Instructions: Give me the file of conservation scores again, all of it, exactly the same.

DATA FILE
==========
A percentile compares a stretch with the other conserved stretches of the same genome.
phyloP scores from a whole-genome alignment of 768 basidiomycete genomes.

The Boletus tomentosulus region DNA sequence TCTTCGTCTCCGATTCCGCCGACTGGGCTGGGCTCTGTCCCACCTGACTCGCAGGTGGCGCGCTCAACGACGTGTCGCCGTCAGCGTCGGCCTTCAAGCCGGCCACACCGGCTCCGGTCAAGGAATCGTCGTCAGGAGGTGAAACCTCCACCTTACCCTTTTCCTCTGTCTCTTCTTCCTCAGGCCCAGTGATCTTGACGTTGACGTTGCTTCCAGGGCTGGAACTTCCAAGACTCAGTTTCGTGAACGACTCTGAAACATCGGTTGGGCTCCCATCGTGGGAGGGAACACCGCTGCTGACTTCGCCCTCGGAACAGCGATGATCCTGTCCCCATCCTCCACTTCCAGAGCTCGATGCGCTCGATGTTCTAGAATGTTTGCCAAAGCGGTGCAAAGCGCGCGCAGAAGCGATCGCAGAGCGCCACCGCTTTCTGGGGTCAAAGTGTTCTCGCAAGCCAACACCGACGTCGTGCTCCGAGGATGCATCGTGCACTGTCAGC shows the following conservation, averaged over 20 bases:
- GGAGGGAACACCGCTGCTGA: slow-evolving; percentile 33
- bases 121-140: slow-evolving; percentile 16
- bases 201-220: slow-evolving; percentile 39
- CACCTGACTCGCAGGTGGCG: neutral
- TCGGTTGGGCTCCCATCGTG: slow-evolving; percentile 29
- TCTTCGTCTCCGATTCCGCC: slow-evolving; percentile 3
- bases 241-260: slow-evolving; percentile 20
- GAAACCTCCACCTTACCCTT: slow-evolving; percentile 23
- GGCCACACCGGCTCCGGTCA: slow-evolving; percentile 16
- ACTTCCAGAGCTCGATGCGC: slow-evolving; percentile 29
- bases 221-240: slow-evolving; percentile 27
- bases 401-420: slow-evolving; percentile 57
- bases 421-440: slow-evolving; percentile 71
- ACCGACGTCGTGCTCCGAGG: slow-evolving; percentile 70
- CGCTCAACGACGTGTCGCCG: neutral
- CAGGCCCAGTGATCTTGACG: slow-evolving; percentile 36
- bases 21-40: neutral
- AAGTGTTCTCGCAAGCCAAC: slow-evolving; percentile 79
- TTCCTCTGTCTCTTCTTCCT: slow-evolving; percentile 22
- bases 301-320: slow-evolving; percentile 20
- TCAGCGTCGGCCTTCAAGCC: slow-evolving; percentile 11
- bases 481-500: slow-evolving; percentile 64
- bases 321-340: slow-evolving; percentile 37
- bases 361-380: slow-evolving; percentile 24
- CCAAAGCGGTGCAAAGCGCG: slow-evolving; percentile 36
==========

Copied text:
A percentile compares a stretch with the other conserved stretches of the same genome.
phyloP scores from a whole-genome alignment of 768 basidiomycete genomes.

The Boletus tomentosulus region DNA sequence TCTTCGTCTCCGATTCCGCCGACTGGGCTGGGCTCTGTCCCACCTGACTCGCAGGTGGCGCGCTCAACGACGTGTCGCCGTCAGCGTCGGCCTTCAAGCCGGCCACACCGGCTCCGGTCAAGGAATCGTCGTCAGGAGGTGAAACCTCCACCTTACCCTTTTCCTCTGTCTCTTCTTCCTCAGGCCCAGTGATCTTGACGTTGACGTTGCTTCCAGGGCTGGAACTTCCAAGACTCAGTTTCGTGAACGACTCTGAAACATCGGTTGGGCTCCCATCGTGGGAGGGAACACCGCTGCTGACTTCGCCCTCGGAACAGCGATGATCCTGTCCCCATCCTCCACTTCCAGAGCTCGATGCGCTCGATGTTCTAGAATGTTTGCCAAAGCGGTGCAAAGCGCGCGCAGAAGCGATCGCAGAGCGCCACCGCTTTCTGGGGTCAAAGTGTTCTCGCAAGCCAACACCGACGTCGTGCTCCGAGGATGCATCGTGCACTGTCAGC shows the following conservation, averaged over 20 bases:
- GGAGGGAACACCGCTGCTGA: slow-evolving; percentile 33
- bases 121-140: slow-evolving; percentile 16
- bases 201-220: slow-evolving; percentile 39
- CACCTGACTCGCAGGTGGCG: neutral
- TCGGTTGGGCTCCCATCGTG: slow-evolving; percentile 29
- TCTTCGTCTCCGATTCCGCC: slow-evolving; percentile 3
- bases 241-260: slow-evolving; percentile 20
- GAAACCTCCACCTTACCCTT: slow-evolving; percentile 23
- GGCCACACCGGCTCCGGTCA: slow-evolving; percentile 16
- ACTTCCAGAGCTCGATGCGC: slow-evolving; percentile 29
- bases 221-240: slow-evolving; percentile 27
- bases 401-420: slow-evolving; percentile 57
- bases 421-440: slow-evolving; percentile 71
- ACCGACGTCGTGCTCCGAGG: slow-evolving; percentile 70
- CGCTCAACGACGTGTCGCCG: neutral
- CAGGCCCAGTGATCTTGACG: slow-evolving; percentile 36
- bases 21-40: neutral
- AAGTGTTCTCGCAAGCCAAC: slow-evolving; percentile 79
- TTCCTCTGTCTCTTCTTCCT: slow-evolving; percentile 22
- bases 301-320: slow-evolving; percentile 20
- TCAGCGTCGGCCTTCAAGCC: slow-evolving; percentile 11
- bases 481-500: slow-evolving; percentile 64
- bases 321-340: slow-evolving; percentile 37
- bases 361-380: slow-evolving; percentile 24
- CCAAAGCGGTGCAAAGCGCG: slow-evolving; percentile 36